Uneveness and imperfections in ceilings prior to being stomped (as with all textures) might show through even with a stomp overtop. Before you begin, look at the joints, the lighting, and the cut outs (to see if any ceiling repair of cuts must first be done). The ceiling should be fastened with screws and dry from taping and mudding.
1) Mix a diluted compound with a stir padde on a drill.
2) With at least a 3/4″ nap roller, roll on to a sample wallboard. This will leave the slipping tracks of a background pattern.
3) Continue diluting the compound until you attain the match you are after. When ready, dip either a nylon bristle stomp or a natural bristle stomp on a pole, into the mix. The natural bristle heads give an irregular pull style. For imprints that are too stiff an impression, try soaking the nylon brush head in a bucket of warm water for a while to loosen the bend of the bristles. They should be limp.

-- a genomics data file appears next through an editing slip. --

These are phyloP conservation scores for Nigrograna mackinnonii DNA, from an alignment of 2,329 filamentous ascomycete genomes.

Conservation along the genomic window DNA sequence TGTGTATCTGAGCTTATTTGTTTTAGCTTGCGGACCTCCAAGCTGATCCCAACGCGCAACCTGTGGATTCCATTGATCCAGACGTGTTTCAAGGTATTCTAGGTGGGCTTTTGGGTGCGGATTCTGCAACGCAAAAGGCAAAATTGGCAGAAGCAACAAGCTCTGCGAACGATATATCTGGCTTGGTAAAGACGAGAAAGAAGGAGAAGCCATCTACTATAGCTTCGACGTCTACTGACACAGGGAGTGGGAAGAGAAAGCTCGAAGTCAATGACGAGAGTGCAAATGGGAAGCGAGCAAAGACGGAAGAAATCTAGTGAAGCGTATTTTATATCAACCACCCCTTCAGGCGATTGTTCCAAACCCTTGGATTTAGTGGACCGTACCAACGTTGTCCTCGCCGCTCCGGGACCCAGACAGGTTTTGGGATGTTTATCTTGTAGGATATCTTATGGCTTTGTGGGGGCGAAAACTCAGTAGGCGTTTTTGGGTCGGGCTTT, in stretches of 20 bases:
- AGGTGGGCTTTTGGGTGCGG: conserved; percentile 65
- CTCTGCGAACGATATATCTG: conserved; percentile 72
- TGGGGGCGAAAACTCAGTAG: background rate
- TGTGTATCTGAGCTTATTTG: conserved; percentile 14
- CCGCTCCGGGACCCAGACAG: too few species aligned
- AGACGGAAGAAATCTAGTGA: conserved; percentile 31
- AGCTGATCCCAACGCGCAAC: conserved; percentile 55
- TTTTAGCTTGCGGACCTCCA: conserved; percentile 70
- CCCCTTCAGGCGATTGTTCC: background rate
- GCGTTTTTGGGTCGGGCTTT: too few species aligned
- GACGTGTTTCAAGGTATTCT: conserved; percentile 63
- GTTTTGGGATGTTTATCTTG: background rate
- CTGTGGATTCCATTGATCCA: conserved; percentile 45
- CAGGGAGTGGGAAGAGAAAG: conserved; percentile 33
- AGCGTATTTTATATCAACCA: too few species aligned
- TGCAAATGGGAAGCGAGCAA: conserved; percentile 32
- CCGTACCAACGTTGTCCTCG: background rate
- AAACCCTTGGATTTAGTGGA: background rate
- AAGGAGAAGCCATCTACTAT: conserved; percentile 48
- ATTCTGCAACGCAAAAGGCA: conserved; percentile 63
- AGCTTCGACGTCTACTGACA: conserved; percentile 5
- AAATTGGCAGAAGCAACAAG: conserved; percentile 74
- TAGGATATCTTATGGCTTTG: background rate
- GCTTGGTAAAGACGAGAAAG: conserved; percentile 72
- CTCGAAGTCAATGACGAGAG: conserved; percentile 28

Maintain a wet head as you go by first dipping in the mix and giving a light shake to free too much accummulation. Remember that if starting with a head too dry it will pull excessively from the ceiling base coat that was rolled on, while beginning from a head too heavy with the mix will cause overdeposit.
4) Simply remove the wet mix on the trial board with a wide taping knife. Roll on again and stomp until the desired crows print is made.
5) With the pattern ready, prepare a larger batch, enough to cover the enitre ceiling with a fair amount of excess — having enough to not run out.
6) Roll on the mudd to cover the ceiling in a single step, cleaning the edges with a taping knive and creating an upward score at the outermost edge for straightness with the blade. Wasting no time, follow behind with the stomp brush on a pole, working with the damp layer well ahead until the entire ceiling has been covered with stomps. With this method of texturing, it is best done by someone rolling and someone stomping at the same time.
7) Drop the brush head and knifes in water to keep them wet til cleaning.
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